After amassing a vast fortune from plundering towns and villages up and down Britain and sporting numerous scars from battle, Bjarne retired from raiding and became a merchant, trading in amber, the diamond of its time. But after a few years, he became restless, especially after hearing the sagas about the epic explorations of Erik the Red and his son Lief Eriksson. The lure of strange lands far to the west beckoned, and he became determined to mount his own voyage into the unknown to found a colony. He soon put together a fleet of ten ships to carry 350 people with their families, livestock and farming tools. One ship alone was loaded with Bjarne's fortune in amber and plundered treasure, to be used for future exchange with ships transporting goods from Norway and Iceland.
The cavern made an ideal boat and storage house as well as a fortress against any attack by the Skraelings. The sleek craft were pulled from the water onto trees cut into rollers and placed in hewn cradles on the hard rock shelf. The Vikings constructed beautiful ships that were the marvel of their age. They were not only incredibly efficient sailing machines but also masterworks of sculpture, magnificently proportioned and lavishly decorated with elaborate carvings on stem and stern. Few vessels before or since have matched their lines for pure elegance.
The long ship was the vessel used for raiding around Europe. She was extremely fast and versatile, with ports for fifty oars. But it was the knarr that was the workhorse of the Viking explorers. Fifty to sixty feet long with a broad fifteen-foot beam, the knarr could carry fifteen tons of cargo over great distances at sea. She relied mostly on her big square sail for the open sea, but mounted as many as ten oars for cruising in shallow water near shorelines.
Her fore and aft decks were planked with a spacious open deck amidships that could be loaded with cargo or livestock. The crew and passengers suffered in the open, protected only by ox hides. There were no special quarters for chieftains such as Sigvatson; Vikings sailed as ordinary seamen, all equal to one another, their leader assuming command for important decisions. The knarr was at home in rough seas. Under gale winds and towering swells, she could barrel through the worst the gods could throw at her and still plunge ahead at five to seven knots, covering over 150 miles a day.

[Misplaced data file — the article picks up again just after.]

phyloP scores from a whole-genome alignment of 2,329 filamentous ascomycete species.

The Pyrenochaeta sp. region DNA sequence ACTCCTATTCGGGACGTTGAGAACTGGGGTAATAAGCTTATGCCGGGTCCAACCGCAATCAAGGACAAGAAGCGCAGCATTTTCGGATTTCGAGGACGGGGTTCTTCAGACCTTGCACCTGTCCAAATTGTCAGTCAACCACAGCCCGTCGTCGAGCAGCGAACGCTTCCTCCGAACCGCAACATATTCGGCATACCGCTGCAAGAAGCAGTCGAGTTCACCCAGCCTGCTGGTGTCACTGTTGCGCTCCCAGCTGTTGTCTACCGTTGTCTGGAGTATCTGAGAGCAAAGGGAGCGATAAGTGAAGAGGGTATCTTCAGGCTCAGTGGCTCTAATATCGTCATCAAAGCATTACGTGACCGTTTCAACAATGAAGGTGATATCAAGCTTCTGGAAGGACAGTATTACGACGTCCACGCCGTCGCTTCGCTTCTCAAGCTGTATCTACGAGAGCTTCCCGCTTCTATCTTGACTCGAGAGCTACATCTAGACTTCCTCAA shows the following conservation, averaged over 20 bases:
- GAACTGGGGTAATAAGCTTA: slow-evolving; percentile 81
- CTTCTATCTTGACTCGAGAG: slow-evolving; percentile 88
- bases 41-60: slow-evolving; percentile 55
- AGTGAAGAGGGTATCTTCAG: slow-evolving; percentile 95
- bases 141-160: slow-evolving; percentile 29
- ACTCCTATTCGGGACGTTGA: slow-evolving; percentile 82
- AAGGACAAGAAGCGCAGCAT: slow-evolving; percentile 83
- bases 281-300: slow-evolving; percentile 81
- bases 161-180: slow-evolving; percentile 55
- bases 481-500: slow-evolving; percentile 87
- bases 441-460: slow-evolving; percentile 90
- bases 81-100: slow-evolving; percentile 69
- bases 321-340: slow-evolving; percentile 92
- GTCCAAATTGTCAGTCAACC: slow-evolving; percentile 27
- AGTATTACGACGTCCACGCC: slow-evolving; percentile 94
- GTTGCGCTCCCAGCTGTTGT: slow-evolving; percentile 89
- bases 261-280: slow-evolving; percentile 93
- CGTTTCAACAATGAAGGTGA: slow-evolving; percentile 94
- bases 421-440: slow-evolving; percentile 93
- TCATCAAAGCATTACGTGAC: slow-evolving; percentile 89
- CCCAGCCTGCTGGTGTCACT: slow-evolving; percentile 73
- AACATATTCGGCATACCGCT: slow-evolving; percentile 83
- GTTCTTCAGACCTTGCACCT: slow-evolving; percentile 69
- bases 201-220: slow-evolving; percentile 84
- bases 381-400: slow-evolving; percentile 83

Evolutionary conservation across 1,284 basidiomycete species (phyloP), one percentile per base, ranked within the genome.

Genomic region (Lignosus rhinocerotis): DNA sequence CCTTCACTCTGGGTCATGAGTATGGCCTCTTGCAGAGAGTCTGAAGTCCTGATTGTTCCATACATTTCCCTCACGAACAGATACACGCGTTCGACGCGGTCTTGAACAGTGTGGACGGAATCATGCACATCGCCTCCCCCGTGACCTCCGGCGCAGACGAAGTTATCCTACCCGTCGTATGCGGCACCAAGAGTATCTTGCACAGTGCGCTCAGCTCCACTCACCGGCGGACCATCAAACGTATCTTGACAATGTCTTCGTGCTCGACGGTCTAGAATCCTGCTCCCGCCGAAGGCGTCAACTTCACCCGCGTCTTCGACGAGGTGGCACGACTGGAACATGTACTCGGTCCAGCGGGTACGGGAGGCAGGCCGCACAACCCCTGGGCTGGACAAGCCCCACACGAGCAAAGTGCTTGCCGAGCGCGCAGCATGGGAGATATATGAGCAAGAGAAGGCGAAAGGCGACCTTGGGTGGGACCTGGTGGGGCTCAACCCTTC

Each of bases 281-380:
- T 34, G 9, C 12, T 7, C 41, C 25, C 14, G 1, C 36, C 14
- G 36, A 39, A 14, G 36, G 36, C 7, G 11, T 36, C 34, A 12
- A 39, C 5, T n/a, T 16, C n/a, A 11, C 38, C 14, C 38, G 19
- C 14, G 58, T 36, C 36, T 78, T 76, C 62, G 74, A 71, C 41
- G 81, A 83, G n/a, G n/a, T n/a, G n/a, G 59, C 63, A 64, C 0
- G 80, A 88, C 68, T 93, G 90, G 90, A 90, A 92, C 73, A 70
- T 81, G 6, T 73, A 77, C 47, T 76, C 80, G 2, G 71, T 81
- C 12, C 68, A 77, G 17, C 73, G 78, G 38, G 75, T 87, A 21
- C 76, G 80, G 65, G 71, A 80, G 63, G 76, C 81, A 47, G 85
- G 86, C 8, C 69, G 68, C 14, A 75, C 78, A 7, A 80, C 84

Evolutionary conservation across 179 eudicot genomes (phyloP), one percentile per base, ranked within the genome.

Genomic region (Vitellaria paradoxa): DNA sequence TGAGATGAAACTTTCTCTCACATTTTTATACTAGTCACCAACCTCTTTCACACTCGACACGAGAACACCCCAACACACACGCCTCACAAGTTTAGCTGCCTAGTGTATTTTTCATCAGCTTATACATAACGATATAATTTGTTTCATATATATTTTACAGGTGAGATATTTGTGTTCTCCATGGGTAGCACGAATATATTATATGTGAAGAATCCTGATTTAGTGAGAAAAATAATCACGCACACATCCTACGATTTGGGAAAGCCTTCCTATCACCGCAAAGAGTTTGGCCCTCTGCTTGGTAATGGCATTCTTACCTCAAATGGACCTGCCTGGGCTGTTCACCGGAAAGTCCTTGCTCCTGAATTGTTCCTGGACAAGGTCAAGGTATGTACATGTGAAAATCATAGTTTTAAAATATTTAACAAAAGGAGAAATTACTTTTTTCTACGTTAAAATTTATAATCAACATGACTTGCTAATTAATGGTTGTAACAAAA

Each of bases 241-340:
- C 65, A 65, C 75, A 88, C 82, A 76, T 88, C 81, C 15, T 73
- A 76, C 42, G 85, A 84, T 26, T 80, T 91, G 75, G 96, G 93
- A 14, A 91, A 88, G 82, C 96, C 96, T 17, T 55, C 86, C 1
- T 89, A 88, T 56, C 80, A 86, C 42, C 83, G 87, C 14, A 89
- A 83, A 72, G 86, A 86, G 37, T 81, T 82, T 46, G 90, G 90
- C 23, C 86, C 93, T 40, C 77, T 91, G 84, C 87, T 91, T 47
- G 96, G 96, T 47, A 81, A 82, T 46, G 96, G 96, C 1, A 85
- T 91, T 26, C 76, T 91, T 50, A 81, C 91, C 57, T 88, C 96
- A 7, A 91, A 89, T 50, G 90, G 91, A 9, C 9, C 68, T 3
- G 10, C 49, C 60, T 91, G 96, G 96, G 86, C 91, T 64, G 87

Built of sturdy oak by superb Viking shipwrights who shaped by hand and eye and used only axes to work the wood, the keel was cut from a single piece of oak into a T-shaped beam that increased stabilization in heavy seas. Next came oak planks that were hewn into thin strakes running with the grain and which curved gracefully before being joined at the stern and stem posts. Known as a clinker-type hull, the planks above overlapped the ones below. Then they were caulked with tarred hair from the animals. Except for the crossbeams that braced the hull and supported the decks, there wasn't another piece of wood on the ship that lay in a straight line. The whole thing looked too fragile for the storms that swept the North Atlantic, but there was a method to the seeming madness. The keel could flex and the hull warp, enabling the ship to glide effortlessly with less resistance from the water, making her the most stable ship of the middle centuries. And her shallow draft allowed her to slip over huge waves like a shingle.
The rudder was also a masterwork of engineering. A stout steering oar attached to the starboard quarter, its vertical shaft was turned by the helmsman using a horizontal tiller. The rudder was always mounted on the right side of the hull and was called a stjornbordi—the word came to mean starboard. The helmsman kept one eye on the sea and the other on a bronze, intricately designed weathervane that was mounted on either the stem post or mast. By studying the whims of the wind, he could steer the most favorable tack.